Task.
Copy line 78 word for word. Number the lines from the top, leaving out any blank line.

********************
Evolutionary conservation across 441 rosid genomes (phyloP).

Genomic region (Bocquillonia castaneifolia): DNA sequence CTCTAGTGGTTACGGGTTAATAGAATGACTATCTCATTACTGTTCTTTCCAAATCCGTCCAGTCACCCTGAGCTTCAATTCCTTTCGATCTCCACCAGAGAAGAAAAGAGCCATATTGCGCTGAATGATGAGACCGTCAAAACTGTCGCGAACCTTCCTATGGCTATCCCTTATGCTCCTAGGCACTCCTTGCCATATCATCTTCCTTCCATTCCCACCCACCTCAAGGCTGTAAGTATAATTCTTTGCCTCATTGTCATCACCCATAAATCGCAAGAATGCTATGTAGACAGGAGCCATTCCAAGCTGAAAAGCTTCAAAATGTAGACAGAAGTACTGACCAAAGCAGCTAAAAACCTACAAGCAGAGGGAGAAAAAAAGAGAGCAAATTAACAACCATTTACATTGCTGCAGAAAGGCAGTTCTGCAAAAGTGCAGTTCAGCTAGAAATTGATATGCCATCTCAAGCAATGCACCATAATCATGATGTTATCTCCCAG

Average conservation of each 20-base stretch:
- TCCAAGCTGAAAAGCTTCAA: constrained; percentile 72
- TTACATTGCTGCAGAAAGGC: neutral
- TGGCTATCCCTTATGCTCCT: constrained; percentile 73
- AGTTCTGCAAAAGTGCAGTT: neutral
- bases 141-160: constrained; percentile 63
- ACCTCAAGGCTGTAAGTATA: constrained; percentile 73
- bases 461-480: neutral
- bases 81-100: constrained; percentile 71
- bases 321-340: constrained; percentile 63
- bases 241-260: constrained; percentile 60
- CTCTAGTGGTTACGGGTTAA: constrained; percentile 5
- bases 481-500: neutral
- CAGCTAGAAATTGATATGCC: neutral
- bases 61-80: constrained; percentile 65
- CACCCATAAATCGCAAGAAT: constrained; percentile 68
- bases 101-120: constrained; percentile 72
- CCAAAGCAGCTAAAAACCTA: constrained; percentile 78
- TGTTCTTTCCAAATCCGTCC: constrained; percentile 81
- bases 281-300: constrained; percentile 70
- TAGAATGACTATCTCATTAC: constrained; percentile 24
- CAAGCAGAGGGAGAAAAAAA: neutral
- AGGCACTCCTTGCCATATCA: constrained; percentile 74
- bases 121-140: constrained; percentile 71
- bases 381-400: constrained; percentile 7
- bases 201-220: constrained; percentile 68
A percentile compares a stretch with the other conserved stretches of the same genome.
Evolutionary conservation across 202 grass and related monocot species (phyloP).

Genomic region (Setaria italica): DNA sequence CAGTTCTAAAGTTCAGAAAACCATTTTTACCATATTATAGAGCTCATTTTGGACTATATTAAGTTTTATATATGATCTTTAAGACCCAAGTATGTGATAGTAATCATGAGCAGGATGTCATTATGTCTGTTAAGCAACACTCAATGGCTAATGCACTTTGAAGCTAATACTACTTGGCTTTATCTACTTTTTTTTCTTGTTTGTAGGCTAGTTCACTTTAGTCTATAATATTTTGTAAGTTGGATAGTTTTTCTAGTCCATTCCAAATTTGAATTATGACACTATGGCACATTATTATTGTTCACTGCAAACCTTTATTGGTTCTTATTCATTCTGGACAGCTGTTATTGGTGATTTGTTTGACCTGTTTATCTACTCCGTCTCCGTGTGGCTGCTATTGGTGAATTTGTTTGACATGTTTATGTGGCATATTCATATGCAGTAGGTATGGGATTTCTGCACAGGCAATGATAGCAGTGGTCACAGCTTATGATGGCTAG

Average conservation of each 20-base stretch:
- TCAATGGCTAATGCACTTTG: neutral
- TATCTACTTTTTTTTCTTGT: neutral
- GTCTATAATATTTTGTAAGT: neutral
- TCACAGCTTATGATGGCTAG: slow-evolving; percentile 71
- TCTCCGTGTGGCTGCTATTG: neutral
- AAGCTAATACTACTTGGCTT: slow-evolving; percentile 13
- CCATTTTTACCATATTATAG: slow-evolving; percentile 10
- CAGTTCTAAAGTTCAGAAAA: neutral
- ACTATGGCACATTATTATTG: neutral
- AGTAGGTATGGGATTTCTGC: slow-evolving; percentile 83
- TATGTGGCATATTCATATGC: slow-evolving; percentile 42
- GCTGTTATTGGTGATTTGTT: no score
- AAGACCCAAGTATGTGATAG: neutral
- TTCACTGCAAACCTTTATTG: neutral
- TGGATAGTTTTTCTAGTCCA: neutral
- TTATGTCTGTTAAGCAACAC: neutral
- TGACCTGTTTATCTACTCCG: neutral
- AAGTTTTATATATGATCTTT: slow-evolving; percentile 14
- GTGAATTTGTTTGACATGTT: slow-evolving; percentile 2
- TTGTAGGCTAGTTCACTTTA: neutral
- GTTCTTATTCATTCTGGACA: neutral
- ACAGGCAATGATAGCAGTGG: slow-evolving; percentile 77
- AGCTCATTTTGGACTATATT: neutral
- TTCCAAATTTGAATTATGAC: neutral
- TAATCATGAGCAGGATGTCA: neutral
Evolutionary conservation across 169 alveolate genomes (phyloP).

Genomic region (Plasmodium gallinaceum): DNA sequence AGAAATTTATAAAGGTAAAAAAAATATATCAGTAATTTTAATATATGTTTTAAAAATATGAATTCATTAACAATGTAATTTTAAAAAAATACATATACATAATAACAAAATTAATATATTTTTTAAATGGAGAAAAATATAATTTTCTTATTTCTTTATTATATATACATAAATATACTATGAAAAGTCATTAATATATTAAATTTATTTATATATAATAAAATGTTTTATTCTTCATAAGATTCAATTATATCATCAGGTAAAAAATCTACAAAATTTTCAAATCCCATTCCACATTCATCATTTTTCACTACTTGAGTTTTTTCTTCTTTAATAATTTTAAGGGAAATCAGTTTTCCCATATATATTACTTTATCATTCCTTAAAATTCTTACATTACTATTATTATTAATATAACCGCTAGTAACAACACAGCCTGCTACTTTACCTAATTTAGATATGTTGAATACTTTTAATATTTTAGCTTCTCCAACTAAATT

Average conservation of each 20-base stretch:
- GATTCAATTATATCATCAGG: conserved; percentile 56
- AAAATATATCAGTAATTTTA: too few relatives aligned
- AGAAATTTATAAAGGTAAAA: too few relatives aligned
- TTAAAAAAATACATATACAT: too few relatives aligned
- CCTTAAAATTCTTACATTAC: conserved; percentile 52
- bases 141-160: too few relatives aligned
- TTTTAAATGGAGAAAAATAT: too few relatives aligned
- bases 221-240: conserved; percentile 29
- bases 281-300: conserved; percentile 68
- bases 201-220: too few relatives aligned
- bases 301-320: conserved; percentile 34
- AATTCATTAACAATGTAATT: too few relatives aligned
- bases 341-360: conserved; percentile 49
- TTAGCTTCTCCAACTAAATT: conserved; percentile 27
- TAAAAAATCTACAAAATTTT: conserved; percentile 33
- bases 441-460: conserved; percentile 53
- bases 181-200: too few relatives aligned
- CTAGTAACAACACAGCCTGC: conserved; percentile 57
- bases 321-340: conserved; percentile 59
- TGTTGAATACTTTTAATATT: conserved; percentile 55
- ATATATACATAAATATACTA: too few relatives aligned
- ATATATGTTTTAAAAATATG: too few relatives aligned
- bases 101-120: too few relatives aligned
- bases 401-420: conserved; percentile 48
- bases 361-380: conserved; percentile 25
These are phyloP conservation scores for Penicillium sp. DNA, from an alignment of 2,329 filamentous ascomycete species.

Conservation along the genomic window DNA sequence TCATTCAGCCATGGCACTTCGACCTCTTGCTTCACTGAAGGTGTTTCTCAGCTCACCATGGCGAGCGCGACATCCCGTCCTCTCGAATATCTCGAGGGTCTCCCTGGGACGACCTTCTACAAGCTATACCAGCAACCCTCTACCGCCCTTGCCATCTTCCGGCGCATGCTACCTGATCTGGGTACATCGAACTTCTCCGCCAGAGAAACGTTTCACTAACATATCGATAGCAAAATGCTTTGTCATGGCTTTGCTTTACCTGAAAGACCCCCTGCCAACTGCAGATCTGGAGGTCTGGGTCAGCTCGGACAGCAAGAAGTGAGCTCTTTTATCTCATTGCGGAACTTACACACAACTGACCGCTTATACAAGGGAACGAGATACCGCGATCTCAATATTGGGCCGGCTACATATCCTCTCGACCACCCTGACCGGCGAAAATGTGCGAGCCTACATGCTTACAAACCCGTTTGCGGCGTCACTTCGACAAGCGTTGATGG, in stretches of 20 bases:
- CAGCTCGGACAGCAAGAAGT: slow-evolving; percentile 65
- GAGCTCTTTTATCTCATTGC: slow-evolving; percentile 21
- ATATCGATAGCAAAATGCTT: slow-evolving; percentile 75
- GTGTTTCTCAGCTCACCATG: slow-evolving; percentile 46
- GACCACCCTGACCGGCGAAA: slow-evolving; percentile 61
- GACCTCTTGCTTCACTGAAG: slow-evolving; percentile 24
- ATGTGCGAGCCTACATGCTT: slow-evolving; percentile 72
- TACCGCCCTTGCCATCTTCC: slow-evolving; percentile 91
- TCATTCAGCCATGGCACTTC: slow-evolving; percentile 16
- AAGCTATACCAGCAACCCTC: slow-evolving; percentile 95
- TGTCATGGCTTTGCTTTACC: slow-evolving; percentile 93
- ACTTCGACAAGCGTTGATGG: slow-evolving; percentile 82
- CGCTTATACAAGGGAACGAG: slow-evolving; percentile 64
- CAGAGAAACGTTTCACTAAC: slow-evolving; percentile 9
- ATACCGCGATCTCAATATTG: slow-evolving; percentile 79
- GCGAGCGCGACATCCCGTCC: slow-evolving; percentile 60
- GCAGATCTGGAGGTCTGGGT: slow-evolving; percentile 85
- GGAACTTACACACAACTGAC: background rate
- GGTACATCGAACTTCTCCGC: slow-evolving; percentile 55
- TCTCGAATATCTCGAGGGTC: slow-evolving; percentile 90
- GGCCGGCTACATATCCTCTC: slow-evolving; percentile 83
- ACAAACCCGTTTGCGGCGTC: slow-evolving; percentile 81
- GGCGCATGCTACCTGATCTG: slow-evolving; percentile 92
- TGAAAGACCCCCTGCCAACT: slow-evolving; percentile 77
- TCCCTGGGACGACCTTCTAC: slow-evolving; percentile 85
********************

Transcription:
- CTAGTAACAACACAGCCTGC: conserved; percentile 57